that they are intelligent, and have courage and energy and perseverance
and fortitude. It takes much to convince the average man of anything;
and perhaps nothing can ever make him realize that he is the average
woman's inferior--yet in several important details the evidences seems to
show that that is what he is. Man has ruled the human race from the
beginning--but he should remember that up to the middle of the present
century it was a dull world, and ignorant and stupid; but it is not such
a dull world now, and is growing less and less dull all the time. This
is woman's opportunity--she has had none before. I wonder where man will
be in another forty-seven years?

In the New Zealand law occurs this: "The word person wherever it occurs
throughout the Act includes woman."

That is promotion, you see. By that enlargement of the word, the matron
with the garnered wisdom and experience of fifty years becomes at one
jump the political equal of her callow kid of twenty-one. The white
population of the colony is 626,000, the Maori population is 42,000. The
whites elect seventy members of the House of Representatives, the Maoris
four. The Maori women vote for their four members.

November 16. After four pleasant days in Christchurch, we are to leave
at midnight to-night. Mr. Kinsey gave me an ornithorhynchus, and I am
taming it.

Sunday, 17th. Sailed last night in the Flora, from Lyttelton.

So we did. I remember it yet. The people who sailed in the Flora that
night may forget some other things if they live a good while, but they
will not live long, enough to forget that. The Flora is about the
equivalent of a cattle-scow; but when the Union Company find it
inconvenient to keep a contract and lucrative to break it, they smuggle
her into passenger service, and "keep the change."

They give no notice of their projected depredation; you innocently buy
tickets for the advertised passenger boat, and when you get down to
Lyttelton at midnight, you find that they have substituted the scow.
They have plenty of good boats, but no competition--and that is the
trouble. It is too late now to make other arrangements if you have
engagements ahead.

It is a powerful company, it has a monopoly, and everybody is afraid of
it--including the government's representative, who stands at the end of
the stage-plank to tally the passengers and see that no boat receives a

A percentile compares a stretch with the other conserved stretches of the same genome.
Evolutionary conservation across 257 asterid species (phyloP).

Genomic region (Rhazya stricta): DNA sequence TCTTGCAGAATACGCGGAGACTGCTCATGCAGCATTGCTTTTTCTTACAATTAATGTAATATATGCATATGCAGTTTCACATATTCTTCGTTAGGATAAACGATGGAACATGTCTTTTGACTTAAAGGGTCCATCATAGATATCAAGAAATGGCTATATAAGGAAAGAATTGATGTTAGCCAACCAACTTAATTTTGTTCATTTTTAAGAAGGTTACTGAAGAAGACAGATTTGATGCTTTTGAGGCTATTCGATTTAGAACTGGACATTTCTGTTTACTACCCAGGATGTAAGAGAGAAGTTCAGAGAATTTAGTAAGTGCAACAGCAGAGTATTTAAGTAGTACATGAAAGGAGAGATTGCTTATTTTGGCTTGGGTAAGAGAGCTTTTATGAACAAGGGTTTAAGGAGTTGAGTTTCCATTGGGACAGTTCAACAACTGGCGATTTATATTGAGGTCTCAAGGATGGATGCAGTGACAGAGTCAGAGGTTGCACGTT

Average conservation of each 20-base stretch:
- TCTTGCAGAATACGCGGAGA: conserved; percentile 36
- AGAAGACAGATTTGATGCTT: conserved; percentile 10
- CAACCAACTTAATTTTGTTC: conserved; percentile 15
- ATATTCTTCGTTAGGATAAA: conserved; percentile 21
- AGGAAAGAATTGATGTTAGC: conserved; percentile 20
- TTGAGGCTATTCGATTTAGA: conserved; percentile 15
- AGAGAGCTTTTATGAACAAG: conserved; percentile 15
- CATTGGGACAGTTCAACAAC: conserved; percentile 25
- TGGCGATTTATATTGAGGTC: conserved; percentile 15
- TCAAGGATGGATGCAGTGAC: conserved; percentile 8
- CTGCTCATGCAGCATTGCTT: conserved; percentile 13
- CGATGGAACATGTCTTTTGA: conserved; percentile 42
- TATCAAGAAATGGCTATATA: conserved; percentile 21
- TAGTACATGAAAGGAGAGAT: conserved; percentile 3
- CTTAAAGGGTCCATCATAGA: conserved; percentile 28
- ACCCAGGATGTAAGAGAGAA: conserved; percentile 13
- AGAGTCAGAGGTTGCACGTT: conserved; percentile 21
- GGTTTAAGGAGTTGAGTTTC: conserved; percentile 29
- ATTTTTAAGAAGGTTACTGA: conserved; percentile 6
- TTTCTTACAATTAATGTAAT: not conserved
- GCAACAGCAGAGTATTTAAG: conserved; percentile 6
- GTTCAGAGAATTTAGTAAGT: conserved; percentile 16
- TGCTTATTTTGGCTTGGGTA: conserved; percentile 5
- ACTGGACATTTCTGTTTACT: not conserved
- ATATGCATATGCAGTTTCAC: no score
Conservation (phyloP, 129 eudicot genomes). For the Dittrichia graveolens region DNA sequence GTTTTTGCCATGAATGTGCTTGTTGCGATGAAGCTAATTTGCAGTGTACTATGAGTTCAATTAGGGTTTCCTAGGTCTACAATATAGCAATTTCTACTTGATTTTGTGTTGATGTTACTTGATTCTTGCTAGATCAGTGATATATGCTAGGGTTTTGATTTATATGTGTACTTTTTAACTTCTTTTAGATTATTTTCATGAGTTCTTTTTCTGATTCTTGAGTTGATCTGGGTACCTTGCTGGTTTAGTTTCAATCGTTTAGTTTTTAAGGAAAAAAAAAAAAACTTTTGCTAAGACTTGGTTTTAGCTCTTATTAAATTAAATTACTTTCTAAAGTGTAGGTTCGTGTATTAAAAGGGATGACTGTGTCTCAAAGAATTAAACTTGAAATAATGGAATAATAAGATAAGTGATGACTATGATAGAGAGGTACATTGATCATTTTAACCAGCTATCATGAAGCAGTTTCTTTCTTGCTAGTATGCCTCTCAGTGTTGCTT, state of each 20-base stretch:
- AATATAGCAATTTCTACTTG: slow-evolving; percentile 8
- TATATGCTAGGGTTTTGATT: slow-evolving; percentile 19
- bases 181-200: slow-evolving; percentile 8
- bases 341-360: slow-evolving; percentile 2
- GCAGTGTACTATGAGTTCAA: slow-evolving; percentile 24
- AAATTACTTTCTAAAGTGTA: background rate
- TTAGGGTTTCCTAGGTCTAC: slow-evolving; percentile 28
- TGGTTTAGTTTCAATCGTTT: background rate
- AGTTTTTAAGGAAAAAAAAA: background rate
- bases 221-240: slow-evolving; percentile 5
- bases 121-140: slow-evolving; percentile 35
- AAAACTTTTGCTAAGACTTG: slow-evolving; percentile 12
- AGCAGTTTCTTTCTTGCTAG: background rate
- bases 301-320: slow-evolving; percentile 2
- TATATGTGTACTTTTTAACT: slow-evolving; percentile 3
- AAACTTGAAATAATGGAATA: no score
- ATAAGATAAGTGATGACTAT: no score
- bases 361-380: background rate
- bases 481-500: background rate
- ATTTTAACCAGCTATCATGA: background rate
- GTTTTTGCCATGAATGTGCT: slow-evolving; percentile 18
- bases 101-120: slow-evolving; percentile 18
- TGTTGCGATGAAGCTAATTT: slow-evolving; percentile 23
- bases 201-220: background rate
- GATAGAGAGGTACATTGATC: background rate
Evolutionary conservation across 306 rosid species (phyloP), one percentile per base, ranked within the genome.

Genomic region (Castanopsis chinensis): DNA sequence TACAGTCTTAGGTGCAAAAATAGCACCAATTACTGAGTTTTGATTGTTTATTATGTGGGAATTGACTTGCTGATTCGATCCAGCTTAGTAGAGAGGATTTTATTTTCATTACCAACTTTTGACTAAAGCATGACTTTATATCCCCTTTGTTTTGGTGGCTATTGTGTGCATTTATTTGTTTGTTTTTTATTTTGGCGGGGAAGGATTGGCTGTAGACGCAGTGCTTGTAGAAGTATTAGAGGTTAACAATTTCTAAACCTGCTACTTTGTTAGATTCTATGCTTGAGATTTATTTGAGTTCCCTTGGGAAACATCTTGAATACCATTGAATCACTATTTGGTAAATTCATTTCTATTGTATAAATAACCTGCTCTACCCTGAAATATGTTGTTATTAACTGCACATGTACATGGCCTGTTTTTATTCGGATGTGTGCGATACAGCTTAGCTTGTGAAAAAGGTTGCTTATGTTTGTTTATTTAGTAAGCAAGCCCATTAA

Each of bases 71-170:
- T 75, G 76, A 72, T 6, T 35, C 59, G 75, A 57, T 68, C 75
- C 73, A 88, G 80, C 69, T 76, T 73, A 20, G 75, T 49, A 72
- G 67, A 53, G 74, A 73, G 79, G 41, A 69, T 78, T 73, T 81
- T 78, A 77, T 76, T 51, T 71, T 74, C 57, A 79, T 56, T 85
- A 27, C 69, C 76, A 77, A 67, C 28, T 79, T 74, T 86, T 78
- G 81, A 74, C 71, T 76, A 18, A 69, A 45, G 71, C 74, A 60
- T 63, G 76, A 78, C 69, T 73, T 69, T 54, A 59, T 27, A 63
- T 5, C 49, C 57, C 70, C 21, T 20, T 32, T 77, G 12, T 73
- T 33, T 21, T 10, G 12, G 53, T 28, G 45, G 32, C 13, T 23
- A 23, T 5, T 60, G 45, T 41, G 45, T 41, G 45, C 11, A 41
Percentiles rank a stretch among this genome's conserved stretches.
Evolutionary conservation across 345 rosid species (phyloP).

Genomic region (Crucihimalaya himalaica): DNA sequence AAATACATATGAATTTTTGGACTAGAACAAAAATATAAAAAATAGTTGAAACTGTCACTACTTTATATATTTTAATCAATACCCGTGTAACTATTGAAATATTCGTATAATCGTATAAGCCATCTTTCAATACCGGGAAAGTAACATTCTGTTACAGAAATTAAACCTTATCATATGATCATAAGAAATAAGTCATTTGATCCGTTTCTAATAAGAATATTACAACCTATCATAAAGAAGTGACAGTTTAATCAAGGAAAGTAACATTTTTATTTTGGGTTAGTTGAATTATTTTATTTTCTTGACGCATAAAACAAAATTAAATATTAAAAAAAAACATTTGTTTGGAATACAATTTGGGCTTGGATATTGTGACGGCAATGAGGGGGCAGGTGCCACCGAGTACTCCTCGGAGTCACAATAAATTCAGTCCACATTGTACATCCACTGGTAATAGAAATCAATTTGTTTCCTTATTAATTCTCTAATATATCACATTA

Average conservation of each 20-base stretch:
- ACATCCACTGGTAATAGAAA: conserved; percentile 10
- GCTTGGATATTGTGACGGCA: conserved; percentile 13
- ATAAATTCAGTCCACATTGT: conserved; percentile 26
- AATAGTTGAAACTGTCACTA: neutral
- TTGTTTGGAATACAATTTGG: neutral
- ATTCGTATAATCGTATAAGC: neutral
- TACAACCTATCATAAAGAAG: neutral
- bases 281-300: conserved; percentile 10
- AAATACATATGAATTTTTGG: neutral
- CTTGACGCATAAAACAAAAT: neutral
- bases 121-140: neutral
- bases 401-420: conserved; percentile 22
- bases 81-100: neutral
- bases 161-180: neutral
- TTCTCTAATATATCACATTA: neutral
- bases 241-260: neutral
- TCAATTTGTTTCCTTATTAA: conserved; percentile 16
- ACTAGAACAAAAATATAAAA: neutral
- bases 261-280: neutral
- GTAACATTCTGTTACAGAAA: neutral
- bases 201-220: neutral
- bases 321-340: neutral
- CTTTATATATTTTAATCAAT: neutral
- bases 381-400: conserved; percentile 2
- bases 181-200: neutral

greater number than the law allows her to carry. This conveniently-blind
representative saw the scow receive a number which was far in excess of
its privilege, and winked a politic wink and said nothing. The
passengers bore with meekness the cheat which had been put upon them, and
made no complaint.

It was like being at home in America, where abused passengers act in just
the same way. A few days before, the Union Company had discharged a
captain for getting a boat into danger, and had advertised this act as
evidence of its vigilance in looking after the safety of the passengers
--for thugging a captain costs the company nothing, but when opportunity
offered to send this dangerously overcrowded tub to sea and save a little
trouble and a tidy penny by it, it forgot to worry about the passenger's
safety.

The first officer told me that the Flora was privileged to carry 125
passengers. She must have had all of 200 on board. All the cabins were
full, all the cattle-stalls in the main stable were full, the spaces at
the heads of companionways were full, every inch of floor and table in
the swill-room was packed with sleeping men and remained so until the
place was required for breakfast, all the chairs and benches on the
hurricane deck were occupied, and still there were people who had to walk
about all night!

If the Flora had gone down that night, half of the people on board would
have been wholly without means of escape.

The owners of that boat were not technically guilty of conspiracy to
commit murder, but they were morally guilty of it.

I had a cattle-stall in the main stable--a cavern fitted up with a long
double file of two-storied bunks, the files separated by a calico
partition--twenty men and boys on one side of it, twenty women and girls
on the other. The place was as dark as the soul of the Union Company,
and smelt like a kennel. When the vessel got out into the heavy seas and
began to pitch and wallow, the cavern prisoners became immediately
seasick, and then the peculiar results that ensued laid all my previous
experiences of the kind well away in the shade. And the wails, the
groans, the cries, the shrieks, the strange ejaculations--it was
wonderful.

The women and children and some of the men and boys spent the night in
that place, for they were too ill to leave it; but the rest of us got up,
by and by, and finished the night on the hurricane-deck.

That boat was the foulest I was ever in; and the smell of the breakfast
saloon when we threaded our way among the layers of steaming passengers
stretched upon its floor and its tables was incomparable for efficiency.

A good many of us got ashore at the first way-port to seek another ship.
After a wait of three hours we got good rooms in the Mahinapua, a wee
little bridal-parlor of a boat--only 205 tons burthen; clean and
comfortable; good service; good beds; good table, and no crowding. The
seas danced her about like a duck, but she was safe and capable.

Next morning early she went through the French Pass--a narrow gateway of
rock, between bold headlands--so narrow, in fact, that it seemed no wider
than a street. The current tore through there like a mill-race, and the
boat darted through like a telegram. The passage was made in half a
minute; then we were in a wide place where noble vast eddies swept
grandly round and round in shoal water, and I wondered what they would do
with the little boat. They did as they pleased with her. They picked
her up and flung her around like nothing and landed her gently on the
solid, smooth bottom of sand--so gently, indeed, that we barely felt her
touch it, barely felt her quiver when she came to a standstill. The
water was as clear as glass, the sand on the bottom was vividly distinct,
and the fishes seemed to be swimming about in nothing. Fishing lines
were brought out, but before we could bait the hooks the boat was off and
away again.


Mark Twain